But it is not illegal for the Government to do so. The Government can send sickness benefits and other similar payments through the post. There seems to be no reason why the employee of a private employer should not have similar benefits and if he is sick be allowed to receive his wages by money order or postal order through the post. Clause 3 is intended to legalise that system of payment.

Clause 2 has nothing to do with cheques. It is an effort to legalise a form of coinless payment—payment to the nearest bank note. There are one or two very good examples of this throughout the country. The port authorities of Bristol have been paying their non-manual workers on this system for the past seventeen years. It has proved very satisfactory to the port authorities and to their employees. It is done only with the employee's consent, but as the law stands at present I believe that it is illegal, although the point is doubtful. I have been advised by some sources that it is legal, but I think the House will bear with me if I refer to one or two sections of the Truck Acts on this matter because they are of value in considering the later Sections.

Section 3 of the Truck Act, 1831, reads: The entire amount of the wages earned by or payable to any artificer … in respect of any labour by him done … shall be actually paid to such artificer in the current coin of this realm, and not otherwise". The Section refers to "the entire amount of the wages". Therefore, if an employee is paid in round figures each week and his wages are adjusted the next week, his entire wages are not being paid. When the Truck Act, 1831, was applied to the hosiery trade by the Hosiery Act, 1874, the phrase "the full and entire wages" was used.

Mr. Stephen McAdden (Southend, East)

Do deductions made from wages in any way infringe upon "the entire amount of wages"?

Mr. Page

As I have said, it is doubtful whether this practice is legal, but it is not paying him his entire wages in one week. If an employer retains the few shillings over or under 10s. it is possible that it is illegal.

Mr. Alfred Robens (Blyth)

That cannot be right, can it? If the employer pays more than the wages to even the amounts up, surely that is perfectly in order because the whole of the wages have been paid. In relation to statutory deductions, such as National Health Insurance deductions, these are covered by Statute. To that extent the Cheques Act is modified.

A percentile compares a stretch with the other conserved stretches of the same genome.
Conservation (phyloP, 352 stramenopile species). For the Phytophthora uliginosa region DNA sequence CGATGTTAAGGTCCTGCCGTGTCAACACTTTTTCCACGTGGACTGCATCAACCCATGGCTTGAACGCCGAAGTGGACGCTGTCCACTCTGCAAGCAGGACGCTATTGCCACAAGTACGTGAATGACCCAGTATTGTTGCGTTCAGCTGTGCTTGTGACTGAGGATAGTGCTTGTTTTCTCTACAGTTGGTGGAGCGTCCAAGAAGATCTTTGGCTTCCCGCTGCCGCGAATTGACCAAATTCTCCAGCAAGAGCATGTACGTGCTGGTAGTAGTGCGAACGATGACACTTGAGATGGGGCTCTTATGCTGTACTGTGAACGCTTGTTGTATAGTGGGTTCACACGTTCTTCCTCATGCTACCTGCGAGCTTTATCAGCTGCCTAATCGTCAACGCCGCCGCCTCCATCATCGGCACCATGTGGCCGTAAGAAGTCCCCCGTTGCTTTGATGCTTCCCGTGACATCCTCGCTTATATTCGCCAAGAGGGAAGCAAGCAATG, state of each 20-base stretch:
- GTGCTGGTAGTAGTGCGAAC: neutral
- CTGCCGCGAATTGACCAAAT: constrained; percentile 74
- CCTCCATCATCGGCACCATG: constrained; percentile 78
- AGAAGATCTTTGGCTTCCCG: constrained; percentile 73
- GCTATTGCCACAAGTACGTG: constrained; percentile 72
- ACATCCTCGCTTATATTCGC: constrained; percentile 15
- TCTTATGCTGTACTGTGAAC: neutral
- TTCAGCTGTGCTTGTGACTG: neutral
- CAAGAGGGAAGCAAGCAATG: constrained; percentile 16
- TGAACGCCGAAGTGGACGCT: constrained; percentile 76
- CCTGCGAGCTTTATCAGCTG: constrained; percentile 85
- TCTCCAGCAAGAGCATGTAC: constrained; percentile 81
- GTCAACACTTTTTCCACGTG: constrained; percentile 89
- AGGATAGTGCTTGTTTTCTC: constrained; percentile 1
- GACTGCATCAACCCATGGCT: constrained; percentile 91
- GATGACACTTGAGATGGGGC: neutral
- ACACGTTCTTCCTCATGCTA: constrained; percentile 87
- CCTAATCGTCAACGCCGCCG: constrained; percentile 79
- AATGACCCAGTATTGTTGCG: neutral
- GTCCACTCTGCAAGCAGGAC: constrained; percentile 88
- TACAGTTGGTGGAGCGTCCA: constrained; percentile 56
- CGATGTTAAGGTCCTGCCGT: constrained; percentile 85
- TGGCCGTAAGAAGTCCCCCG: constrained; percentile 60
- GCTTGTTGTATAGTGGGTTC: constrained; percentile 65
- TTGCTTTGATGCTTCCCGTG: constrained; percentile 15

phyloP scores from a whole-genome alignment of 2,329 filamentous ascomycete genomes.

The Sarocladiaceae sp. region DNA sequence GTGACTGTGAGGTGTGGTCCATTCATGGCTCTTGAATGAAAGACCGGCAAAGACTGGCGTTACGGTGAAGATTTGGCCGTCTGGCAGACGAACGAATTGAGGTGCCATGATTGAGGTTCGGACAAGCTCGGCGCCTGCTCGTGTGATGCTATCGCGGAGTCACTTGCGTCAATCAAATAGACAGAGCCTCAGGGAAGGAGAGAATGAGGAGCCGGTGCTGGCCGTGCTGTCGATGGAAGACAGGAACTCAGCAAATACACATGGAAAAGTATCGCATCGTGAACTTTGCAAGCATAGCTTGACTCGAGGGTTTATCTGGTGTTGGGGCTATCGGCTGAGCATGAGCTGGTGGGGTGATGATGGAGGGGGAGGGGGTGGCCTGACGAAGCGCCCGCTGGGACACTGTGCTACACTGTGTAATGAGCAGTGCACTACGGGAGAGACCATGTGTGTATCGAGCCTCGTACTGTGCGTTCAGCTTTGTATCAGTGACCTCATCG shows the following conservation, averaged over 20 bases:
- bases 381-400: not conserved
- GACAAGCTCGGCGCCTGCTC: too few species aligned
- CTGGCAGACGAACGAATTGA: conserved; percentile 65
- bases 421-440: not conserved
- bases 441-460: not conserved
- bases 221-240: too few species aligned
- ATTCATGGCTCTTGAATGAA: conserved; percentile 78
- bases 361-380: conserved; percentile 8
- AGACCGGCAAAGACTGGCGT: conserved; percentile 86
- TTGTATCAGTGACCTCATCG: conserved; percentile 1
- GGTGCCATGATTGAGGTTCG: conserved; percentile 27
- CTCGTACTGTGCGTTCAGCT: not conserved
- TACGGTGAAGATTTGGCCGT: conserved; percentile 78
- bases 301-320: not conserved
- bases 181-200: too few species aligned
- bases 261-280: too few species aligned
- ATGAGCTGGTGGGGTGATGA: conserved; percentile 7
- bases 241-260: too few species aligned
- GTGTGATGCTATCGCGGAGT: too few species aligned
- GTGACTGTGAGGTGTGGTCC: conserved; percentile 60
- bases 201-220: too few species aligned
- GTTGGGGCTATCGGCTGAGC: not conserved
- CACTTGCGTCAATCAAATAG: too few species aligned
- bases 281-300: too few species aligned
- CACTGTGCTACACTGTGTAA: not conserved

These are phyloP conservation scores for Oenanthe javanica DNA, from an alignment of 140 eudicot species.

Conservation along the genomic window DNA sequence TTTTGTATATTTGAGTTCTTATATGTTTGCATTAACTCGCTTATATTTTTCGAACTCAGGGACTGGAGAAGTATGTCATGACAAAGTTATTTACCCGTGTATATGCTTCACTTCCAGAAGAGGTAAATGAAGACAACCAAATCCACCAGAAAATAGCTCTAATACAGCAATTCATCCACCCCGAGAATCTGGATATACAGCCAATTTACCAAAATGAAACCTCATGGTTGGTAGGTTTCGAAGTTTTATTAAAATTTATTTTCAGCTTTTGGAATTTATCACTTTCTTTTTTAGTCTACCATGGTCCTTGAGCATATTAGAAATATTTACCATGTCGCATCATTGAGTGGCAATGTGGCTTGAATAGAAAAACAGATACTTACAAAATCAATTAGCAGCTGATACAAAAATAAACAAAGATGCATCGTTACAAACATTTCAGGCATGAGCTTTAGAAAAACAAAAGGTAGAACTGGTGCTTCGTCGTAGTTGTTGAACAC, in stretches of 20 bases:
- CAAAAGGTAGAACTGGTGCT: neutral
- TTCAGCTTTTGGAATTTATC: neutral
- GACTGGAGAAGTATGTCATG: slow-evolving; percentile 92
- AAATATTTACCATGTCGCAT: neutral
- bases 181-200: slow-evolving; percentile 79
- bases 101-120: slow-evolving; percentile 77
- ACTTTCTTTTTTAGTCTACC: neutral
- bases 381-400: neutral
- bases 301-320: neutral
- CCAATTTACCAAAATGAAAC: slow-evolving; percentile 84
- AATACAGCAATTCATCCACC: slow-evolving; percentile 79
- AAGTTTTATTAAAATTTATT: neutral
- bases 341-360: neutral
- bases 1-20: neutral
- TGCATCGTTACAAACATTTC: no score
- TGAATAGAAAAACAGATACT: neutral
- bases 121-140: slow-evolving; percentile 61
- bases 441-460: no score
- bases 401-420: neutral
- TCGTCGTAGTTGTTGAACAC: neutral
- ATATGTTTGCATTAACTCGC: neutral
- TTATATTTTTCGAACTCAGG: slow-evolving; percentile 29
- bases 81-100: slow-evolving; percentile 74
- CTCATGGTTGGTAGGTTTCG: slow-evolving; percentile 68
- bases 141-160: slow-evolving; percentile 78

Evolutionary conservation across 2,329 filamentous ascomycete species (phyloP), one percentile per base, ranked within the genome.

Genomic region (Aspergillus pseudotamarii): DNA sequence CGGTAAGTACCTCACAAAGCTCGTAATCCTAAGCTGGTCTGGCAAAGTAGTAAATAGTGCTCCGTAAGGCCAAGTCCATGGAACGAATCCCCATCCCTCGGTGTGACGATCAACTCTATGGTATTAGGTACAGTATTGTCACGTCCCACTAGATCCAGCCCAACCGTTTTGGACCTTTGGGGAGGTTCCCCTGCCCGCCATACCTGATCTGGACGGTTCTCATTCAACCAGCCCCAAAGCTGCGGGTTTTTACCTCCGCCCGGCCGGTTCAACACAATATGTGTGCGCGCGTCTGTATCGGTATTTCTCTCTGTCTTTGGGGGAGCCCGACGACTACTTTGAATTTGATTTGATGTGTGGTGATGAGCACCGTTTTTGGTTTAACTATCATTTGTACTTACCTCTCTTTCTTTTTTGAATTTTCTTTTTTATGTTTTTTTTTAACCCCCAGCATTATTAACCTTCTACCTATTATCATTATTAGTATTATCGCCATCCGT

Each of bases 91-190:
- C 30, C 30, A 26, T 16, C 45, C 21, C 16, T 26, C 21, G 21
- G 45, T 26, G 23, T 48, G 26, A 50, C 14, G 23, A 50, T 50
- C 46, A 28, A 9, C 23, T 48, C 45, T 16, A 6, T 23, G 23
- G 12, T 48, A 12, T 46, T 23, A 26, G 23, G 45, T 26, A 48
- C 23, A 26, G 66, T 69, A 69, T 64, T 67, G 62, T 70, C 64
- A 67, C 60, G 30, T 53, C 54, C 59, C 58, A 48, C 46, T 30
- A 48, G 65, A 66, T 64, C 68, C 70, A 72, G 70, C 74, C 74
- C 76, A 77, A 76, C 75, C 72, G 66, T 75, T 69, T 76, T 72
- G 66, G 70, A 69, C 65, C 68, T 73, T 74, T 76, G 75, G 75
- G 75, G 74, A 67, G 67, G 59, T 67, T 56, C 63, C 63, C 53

Mr. Page

In the case of coinless payment—what has been commonly called "Nosnod", no shillings, no pence—wages are paid to the nearest 10s. It may be that one week the employee does not receive his full wages, and to that extent it is not legal, although the wages are paid the next week.

The cases on this matter are very strongly against any sort of deduction from an employee's wages. In the case of Williams v. North Navigation Collieries, one of the leading cases on the subject, in which an employee had a court order for payment of a sum of damages to his employers for damage which he had caused to the employer's property against him, the employer was not permitted to deduct the damages from his wages. It is perfectly clear that the courts always uphold the employee in demanding full payment of his wages in the current coin.

The system of paying to the nearest 10s. has proved of immense saving where it has been employed. It was used, for example, in the Shenley Hospital. I have before me a report of the results which are extremely interesting from the point of view of saving. On the question of book entries, it is said: To calculate … the wages of some 200 employees paid weekly, the time consumed on pure book entries is approximately eighteen hours.… for 200 staff there are approximately 3,000 entries in the columns as well as constant reference to tax tables, and some 2,000 arithmetical additions and subtractions to be made each week. If a net sum 'on account' of wages due were to be introduced there would be only 200 entries and no mathematical calculations whatever. In bagging up the wages, there is, again, a great saving of time: To 'bag up' the wages of some 200 staff normally takes a senior and assistant clerk approximately 1½ hours. If Treasury or Bank of England notes only are included in 'on account' payments the same number of operations takes half an hour. Whilst this saving of time in bagging up might not seem considerable, it is stressed that the senior clerk handling cash is usually a highly paid officer, and any saving, however small, is important. That meant a saving of public money because it was adopted by a regional hospital board.

Mr. David Griffiths (Rother Valley)

That may be quite easy because the wages or salaries are static. Could the hon. Gentleman say how it will be easy where one firm employs thousands of employees who have varying wages? Would not the practice create more trouble?

Mr. Page

It may not be applicable in such cases. All this Clause endeavours to do is to legalise what is suspected to be at present an illegal operation. Let me stress once again that the Bill attempts only to legalise the entry into of agreements in these matters which are at present quite archaically illegal under the existing law. If it is not desired to adopt them and if there is no advantage from them, then they will not be adopted.